Nome, Alaska's police department and city officials fostered a system of neglect and incompetence that left countless women and girls feeling isolated and traumatized.
We dialed more than 35,000 random phone numbers to paint an accurate picture of displacement across the entire country.
If nothing is done, the Amazon rainforest might completely disappear before the end of the century.
Rape survivors and their supporters told the AP that the city’s police department has often failed to investigate sexual assaults or keep survivors informed about what, if anything, is happening with their cases.
How the World Health Organization is battling bullets, politics and a deadly virus in the Democratic Republic of the Congo.
Migrants crossing at the Texas border fluctuate in the face of Trump administration policies. Recent executive actions coupled with long-standing federal regulations have caused a spike in refused entries.
The legal team defending Khalid Shaikh Mohammed was reshaped less than two weeks after the military court set a January 2021 start date for the trial.
In the second part of a special two-part series, reporter and photographer Spike Johnson looks how Midwest agriculture contributes to the dead zone and what’s being done to reduce the damage.
Dairy Management Inc. spends $160 million a year from dairy farmers' sales on promotions and partnerships, but milk sales continue to fall.
Cubans seeking asylum in the United States fear reprisals if they are forced to return to Cuba.
Daily life is fraught with danger for people living in remote areas of a country where health funding is as scarce as specialist medicine.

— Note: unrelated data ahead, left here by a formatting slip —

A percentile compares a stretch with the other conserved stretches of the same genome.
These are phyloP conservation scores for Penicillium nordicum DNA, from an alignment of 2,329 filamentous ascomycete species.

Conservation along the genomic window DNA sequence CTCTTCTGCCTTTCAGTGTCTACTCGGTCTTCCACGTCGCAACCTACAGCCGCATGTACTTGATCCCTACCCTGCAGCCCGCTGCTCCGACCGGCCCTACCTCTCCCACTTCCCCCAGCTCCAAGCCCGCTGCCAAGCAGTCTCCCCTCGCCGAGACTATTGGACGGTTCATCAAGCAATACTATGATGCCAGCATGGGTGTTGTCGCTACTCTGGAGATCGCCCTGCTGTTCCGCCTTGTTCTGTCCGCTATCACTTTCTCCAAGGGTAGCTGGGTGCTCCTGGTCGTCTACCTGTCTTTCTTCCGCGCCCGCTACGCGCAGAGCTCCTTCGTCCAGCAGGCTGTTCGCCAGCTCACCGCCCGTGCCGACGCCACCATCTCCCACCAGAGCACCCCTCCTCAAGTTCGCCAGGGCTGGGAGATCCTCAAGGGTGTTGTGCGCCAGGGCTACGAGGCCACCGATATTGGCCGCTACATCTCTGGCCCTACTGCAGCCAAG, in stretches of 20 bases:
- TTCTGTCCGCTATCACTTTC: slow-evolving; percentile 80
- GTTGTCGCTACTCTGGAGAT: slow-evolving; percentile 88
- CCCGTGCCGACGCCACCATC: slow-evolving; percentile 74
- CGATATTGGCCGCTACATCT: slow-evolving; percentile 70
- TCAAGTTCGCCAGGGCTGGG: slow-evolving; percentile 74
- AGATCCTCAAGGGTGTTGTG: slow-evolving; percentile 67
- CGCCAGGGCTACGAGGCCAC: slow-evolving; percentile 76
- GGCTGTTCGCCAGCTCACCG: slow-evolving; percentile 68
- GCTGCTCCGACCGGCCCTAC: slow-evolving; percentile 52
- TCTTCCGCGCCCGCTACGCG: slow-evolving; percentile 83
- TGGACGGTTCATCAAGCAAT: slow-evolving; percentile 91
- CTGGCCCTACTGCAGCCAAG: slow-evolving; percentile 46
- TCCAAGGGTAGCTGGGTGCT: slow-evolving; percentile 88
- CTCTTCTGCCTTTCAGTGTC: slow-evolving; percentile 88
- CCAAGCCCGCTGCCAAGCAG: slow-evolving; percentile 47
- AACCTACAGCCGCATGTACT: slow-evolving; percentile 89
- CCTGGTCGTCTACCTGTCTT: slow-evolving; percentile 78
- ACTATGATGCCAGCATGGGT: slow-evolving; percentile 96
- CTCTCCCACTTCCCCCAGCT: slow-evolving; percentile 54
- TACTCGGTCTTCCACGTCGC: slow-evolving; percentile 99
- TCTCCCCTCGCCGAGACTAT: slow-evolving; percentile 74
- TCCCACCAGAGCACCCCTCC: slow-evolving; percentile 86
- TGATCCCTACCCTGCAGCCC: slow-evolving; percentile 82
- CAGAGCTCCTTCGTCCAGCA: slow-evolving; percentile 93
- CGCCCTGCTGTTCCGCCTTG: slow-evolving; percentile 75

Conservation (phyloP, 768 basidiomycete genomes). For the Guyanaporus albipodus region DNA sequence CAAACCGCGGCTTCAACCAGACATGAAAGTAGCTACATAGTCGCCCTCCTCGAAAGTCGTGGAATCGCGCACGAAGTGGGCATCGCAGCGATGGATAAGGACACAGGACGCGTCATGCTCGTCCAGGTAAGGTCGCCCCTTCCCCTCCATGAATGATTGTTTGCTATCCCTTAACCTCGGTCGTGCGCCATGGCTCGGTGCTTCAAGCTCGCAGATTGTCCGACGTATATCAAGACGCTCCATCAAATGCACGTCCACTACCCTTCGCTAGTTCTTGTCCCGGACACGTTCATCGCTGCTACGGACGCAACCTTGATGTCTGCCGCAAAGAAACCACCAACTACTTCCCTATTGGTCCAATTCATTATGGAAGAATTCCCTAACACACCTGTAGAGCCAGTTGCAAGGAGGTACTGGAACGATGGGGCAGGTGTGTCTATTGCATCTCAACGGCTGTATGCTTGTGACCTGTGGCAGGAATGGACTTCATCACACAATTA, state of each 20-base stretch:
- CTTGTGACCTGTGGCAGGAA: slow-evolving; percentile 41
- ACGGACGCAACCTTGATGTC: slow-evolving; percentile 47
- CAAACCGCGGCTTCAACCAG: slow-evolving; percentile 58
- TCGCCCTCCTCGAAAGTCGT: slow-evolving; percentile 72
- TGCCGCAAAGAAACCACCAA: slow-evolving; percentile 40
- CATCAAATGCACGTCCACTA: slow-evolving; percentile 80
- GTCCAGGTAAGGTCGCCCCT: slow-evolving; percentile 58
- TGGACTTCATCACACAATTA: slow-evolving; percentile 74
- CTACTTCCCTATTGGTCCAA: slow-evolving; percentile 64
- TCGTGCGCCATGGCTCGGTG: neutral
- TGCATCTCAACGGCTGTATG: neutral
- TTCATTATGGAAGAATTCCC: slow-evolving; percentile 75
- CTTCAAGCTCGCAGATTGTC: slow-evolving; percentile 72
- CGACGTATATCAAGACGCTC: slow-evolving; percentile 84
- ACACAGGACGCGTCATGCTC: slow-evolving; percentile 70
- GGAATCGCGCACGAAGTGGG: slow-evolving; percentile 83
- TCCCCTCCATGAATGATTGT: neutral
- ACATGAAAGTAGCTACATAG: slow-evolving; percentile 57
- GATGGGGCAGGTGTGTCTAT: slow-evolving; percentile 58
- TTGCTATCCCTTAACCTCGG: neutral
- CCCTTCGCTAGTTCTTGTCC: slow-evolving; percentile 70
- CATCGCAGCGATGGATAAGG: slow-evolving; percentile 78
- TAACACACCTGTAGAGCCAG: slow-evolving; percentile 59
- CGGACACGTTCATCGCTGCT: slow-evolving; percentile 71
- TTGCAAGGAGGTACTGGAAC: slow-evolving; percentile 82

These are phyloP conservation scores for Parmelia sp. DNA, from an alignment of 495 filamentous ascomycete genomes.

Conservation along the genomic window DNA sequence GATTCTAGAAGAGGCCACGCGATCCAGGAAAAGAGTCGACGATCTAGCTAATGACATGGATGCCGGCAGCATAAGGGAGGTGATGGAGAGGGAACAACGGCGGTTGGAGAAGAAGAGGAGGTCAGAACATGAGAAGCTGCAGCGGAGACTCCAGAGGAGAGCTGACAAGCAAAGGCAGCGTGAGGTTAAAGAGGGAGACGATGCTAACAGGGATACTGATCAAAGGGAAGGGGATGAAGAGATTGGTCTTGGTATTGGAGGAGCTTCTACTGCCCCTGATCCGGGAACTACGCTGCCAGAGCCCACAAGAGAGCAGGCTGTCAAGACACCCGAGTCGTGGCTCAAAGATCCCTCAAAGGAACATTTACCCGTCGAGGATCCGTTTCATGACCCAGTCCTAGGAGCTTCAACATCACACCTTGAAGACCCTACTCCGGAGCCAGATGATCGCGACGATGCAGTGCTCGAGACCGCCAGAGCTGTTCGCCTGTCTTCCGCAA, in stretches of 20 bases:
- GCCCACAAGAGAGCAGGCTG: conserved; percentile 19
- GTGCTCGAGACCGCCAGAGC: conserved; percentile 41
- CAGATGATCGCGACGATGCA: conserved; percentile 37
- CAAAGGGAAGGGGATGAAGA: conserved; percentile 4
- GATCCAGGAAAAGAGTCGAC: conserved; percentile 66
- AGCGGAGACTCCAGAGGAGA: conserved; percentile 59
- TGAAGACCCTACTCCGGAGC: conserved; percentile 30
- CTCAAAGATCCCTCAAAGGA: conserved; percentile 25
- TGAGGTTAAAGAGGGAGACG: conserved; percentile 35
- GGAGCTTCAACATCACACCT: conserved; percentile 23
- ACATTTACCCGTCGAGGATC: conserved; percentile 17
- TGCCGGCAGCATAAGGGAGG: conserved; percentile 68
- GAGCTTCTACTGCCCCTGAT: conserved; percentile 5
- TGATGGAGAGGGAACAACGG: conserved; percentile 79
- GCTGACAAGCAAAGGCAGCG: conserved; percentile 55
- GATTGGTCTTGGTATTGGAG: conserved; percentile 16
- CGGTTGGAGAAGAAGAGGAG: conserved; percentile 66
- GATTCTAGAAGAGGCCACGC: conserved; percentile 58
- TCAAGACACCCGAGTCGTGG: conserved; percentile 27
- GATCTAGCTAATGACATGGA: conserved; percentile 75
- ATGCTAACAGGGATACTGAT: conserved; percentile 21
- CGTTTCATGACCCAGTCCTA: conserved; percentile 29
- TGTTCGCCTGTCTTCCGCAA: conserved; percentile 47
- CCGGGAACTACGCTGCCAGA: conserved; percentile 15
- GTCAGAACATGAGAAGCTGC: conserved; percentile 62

In the Amazon rainforest, record-breaking forest fires and ongoing deforestation threaten the survival of thousands of plant and animal species that call the ecosystem home. Scientists seeking to save them are carefully evaluating which areas of the vibrant Amazon biome to preserve—knowing many are already lost.
Pulitzer Center grantee Mattathias Schwartz visits D.C. schools to discuss the effects of the U.S."war on drugs" in one country along the supply route and the dangers of vilifying people and places.
The crisis in Crimea has triggered a state of high dudgeon among the political classes here in Washington.
Pulitzer Center senior adviser Marvin Kalb explains why Putin's actions in Crimea will ensure his political demise.
Pulitzer Center grantees Dimiter Kenarov and Boryana Katsarova threatened at gunpoint by masked men while outside a radio station in Crimea.
A government crackdown against dissidents? No, this is a government crackdown against sexual orientation. Uganda’s President Yoweri Museveni last week signed a law that criminalizes homosexual acts.
Great photography is a Pulitzer Center hallmark and so is reporting of depth and insight, sometimes on stories in the news and sometimes on issues that should be.
In response to censorship, creators of the documentary No Fire Zone have decided to release the film for free streaming in regions where the ban on the film has been implemented.
Cross continents with eleven of our grantee journalists as they take you into the mines to show you where we get our gold––exposing the hidden social and environmental costs of this business.
Abortion was outlawed in Indonesia nearly a century ago, but as Pulitzer Center senior editor Tom Hundley discovers, it is quite easy to obtain one.
Widowhood is not merely a tragic personal sorrow, it is a devastating state of diminishment that can trigger economic ruin and cruel social consequences that are felt for generations.
90 reporting projects, 4 documentaries, over 400 events. Highlights from a memorable year.
There is no point in taking a camera down into the depths of an underwater compressor mine. There is nothing to see. But Larry Price's stark photography shows men working in this hellish occupation.